It’s not hard to imagine the Earth before humans, but we struggle to imagine what the Earth looks like after humans. Eventually, our time here will come to an end, whether we leave Earth for interplanetary travel or drown ourselves in waste. Regardless, future civilizations will dig up our technofossils – the remains of society’s creation on this Earth – learning about the Technosphere we created.
Technofossils – Trash or Treasure?
Humans are a creating species. We create ideas which turn into things. And sometimes those things turn into huge hits among the rest of us. Try and imagine how many ballpoint pens have been created since their beginning in the late 1800s. How about disposable diapers?
Most of the things we’ve created in one way or another will end up in a landfill. However, due to stricter safety guidelines, landfills have essentially become tombs that lengthen the time it takes for things to decompose. As a result, most of our stuff will be solidified in a new geological layer before they have time to decompose. This new geological layer will contain our technofossils.
In other words, your trash may become the treasure which future archaeologists dig up to better understand us. Talk about a bizarre concept.
What’s astonishing, though, is the variety of technofossils. Some researchers believe we’ve created more unique types of technofossils than there are total biological species through Earth’s history!
That means that alien archaeologists one million years from now probably will be so distracted by how many interesting technofossils we’ve created, they won’t even reach deep enough to hit those dinosaur fossils.
Technofossils date from the clay pots created in ancient Egypt all the way to the 4th Generation iPhones that litter our landfills. Technofossils are more than things, though. They are the story of us.
Our Rich Technosphere
Technofossils is derived from the term Technosphere. Alongside the systems that have long inhabited our planet – the hydrosphere (water), atmosphere (air), lithosphere (earth), biosphere (organic life, like plants and animals) – the Technosphere is a system entirely created by humans.
Peter Haff defines the Technosphere as “our complex social structures together with the physical infrastructure and technological artifacts supporting energy, information and material flows…as diverse as power stations, transmission lines, roads and buildings, farms, plastics, tools, airplanes, ballpoint pens, and transistors.”
But, unlike the other spheres, the Technosphere is an extremely inefficient system. Whereas the biosphere is known to waste little to nothing – when a tree falls, it feeds other organisms and fertilizes the ground for another plant. The Technosphere wastes almost everything.
For this reason, the Technosphere is believed to be parasitic. Much like a tapeworm devours everything from the inside out, the Technosphere’s horrible inefficiency depletes resources that the other systems need to work, thus devouring the Earth.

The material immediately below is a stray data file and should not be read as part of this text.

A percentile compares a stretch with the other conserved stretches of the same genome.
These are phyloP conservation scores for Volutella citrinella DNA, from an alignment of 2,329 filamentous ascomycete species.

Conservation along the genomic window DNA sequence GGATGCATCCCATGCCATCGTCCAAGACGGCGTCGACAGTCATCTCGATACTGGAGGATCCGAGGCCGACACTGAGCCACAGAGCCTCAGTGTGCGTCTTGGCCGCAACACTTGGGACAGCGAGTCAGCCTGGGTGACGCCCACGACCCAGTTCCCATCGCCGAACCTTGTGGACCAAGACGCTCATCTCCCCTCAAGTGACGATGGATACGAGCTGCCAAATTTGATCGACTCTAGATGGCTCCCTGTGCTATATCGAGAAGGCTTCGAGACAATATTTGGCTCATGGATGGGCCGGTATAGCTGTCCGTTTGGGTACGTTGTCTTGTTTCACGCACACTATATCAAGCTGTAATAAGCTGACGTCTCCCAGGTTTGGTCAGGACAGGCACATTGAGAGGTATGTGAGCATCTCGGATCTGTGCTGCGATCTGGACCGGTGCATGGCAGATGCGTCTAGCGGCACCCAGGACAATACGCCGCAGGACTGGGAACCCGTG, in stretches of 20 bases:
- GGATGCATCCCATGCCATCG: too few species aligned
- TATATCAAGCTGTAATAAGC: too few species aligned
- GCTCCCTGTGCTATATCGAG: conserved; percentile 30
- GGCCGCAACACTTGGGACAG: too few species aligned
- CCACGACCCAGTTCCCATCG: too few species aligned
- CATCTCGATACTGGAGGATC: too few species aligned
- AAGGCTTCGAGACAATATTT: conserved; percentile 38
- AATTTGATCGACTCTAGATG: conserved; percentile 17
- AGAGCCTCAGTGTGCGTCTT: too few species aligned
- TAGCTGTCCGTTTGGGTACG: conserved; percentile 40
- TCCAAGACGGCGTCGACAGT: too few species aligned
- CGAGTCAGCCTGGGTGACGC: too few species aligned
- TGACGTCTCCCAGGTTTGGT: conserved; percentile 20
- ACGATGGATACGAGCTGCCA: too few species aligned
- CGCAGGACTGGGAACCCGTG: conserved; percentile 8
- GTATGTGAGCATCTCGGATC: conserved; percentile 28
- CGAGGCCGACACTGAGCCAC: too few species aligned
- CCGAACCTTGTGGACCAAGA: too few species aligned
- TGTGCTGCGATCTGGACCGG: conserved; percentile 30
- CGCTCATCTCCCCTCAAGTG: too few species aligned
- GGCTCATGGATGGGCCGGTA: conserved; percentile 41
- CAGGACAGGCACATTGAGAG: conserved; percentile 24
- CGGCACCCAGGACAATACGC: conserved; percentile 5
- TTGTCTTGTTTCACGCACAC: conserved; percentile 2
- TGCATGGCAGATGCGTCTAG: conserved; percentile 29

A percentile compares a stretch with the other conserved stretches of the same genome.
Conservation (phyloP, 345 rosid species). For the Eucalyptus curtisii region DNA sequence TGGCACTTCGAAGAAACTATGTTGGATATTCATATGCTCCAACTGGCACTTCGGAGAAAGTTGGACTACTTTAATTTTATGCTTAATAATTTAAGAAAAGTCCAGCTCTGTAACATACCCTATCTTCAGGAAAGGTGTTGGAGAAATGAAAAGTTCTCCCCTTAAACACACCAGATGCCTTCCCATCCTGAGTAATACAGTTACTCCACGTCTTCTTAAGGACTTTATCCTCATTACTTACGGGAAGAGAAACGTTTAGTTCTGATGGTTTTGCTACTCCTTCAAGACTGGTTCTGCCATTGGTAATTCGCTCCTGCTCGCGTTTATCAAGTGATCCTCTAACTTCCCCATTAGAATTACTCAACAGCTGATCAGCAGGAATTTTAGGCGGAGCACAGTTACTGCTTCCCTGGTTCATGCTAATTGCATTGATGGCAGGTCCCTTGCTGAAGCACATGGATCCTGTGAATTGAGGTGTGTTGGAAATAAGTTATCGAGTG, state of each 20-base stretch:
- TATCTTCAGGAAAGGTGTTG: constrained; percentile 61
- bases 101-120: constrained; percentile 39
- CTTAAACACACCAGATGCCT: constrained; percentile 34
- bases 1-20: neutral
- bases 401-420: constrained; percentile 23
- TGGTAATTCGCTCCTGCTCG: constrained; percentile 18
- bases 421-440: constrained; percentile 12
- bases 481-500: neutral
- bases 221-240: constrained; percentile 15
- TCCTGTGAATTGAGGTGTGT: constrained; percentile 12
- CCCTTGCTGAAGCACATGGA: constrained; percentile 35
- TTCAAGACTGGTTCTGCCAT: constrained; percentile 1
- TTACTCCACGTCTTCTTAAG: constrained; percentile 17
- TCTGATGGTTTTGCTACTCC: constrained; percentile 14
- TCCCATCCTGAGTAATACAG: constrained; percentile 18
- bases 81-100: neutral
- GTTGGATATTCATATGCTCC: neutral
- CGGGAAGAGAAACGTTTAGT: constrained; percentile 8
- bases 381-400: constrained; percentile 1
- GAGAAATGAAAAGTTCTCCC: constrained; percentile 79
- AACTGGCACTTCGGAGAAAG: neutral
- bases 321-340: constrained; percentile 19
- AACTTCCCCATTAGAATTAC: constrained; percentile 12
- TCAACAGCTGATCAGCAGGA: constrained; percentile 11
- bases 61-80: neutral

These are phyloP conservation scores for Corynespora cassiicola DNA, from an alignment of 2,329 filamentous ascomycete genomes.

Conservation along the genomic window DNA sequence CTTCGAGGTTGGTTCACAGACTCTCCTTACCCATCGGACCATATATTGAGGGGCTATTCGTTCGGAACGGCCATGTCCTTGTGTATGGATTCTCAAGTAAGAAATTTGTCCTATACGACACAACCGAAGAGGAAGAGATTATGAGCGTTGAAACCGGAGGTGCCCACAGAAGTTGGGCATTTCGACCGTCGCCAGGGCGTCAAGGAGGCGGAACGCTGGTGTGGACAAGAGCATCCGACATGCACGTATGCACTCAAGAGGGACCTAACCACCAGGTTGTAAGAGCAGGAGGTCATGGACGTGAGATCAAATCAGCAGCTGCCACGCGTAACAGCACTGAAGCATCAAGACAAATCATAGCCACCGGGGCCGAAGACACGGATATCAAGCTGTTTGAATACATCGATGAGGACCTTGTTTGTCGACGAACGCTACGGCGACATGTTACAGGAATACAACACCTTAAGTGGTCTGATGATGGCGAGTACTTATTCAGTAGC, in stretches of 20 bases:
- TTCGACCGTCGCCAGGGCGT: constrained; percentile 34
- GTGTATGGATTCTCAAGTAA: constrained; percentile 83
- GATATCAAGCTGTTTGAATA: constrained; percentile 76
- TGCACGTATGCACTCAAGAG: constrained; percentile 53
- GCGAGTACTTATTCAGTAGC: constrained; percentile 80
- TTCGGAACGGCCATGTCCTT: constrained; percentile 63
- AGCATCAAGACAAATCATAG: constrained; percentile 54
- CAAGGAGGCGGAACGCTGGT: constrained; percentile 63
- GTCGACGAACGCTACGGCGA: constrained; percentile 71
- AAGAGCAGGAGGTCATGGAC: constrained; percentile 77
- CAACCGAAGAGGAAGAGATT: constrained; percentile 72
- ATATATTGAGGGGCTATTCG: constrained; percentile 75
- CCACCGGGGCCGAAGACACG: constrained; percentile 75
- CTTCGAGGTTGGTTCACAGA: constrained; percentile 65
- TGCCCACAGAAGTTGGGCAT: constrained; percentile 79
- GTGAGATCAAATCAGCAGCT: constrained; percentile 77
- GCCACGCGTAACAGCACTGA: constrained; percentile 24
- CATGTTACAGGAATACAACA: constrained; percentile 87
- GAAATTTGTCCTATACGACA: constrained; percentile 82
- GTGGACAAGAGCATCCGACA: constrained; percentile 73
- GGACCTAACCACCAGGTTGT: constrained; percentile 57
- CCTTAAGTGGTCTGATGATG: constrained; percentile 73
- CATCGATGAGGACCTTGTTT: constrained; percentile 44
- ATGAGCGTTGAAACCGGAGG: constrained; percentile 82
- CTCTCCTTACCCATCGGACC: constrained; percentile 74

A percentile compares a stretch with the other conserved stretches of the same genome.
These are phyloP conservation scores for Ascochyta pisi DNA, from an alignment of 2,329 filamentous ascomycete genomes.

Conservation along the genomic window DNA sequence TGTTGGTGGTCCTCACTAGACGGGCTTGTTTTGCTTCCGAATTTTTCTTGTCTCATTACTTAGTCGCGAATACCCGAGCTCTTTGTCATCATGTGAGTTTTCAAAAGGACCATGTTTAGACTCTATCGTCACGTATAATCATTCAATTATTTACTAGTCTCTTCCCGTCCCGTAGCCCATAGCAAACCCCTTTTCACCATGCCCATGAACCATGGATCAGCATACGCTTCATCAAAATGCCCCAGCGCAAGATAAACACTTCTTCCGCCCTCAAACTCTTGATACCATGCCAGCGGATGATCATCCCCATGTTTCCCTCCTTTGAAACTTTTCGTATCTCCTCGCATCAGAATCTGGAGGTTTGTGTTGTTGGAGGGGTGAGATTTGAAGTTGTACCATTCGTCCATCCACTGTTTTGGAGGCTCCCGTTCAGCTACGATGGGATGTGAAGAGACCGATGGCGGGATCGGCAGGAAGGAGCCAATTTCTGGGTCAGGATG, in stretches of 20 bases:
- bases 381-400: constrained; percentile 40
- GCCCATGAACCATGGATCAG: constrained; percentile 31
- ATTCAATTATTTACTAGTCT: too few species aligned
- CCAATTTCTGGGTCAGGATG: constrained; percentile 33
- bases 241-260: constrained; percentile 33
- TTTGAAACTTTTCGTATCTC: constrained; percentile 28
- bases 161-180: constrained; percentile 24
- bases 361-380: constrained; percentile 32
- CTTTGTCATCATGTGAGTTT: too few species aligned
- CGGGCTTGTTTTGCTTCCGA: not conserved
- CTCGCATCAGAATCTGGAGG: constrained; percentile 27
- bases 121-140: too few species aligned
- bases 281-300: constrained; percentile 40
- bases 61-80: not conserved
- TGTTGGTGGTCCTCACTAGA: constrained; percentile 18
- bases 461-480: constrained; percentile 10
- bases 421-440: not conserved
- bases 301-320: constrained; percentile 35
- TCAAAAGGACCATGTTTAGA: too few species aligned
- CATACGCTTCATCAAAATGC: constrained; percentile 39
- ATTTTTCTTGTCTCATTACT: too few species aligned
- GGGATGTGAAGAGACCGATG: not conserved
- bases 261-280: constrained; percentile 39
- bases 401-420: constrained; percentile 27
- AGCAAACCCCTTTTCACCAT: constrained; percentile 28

But, that isn’t to say that the Technosphere can’t improve. The sharing economy is a great example of a healthy evolution since it encourages less “stuff” and less waste.
Of course, a perfect Technospheric system means eliminating ALL waste, leaving no technofossils behind. Which is a bummer for future archaeologists. But, it’s just trash anyways. They don’t really need to look through it.
In reality, the Technosphere can’t work symbiotically with other systems without your help.
Reduce and Reuse
There are enough people out there preaching the need to increase our recycling efforts. But, this only takes up one part of the creed to Reduce, Reuse, Recycle.
At the beginning of the movie Wall-E, we are given a great message (aside from an apocalyptic message of the effects of mass consumption). While Wall-E is compressing trash, he rummages through things and fills his home with perfectly usable items we considered trash.
Ryan told me he recently avoided buying a big plastic note card organizer by creating his own: “I found an old shoebox, a hot glue gun, and some cardboard and went to town. Not to mention, the organizer I created has so much more character than the one I would’ve bought on Amazon.”
The message is to be curious about how you can reuse items instead of instantly throwing them out. You’d be surprised at the variety of uses most things have. Reusing is also a form of reducing.
I’ve practiced minimalism for about 7 years. Contrary to popular belief, minimalism isn’t all about seeing how few items you can get by with. Minimalism is about reducing all areas of excess. Eliminating decision overload to focus on only the decisions that matter. Think of it as decluttering your entire lifestyle.
Small changes in your own lifestyle will resonate throughout our economic scales. We all play a large part in making the Technosphere a sustainable and mutualistic relationship with Nature. Let’s take a little more responsibility.
Thanks for reading this week’s Quick Theories! I hope you enjoyed learning a fancy new word for your trash. And as always, shoot me an email with your thoughts on the topic.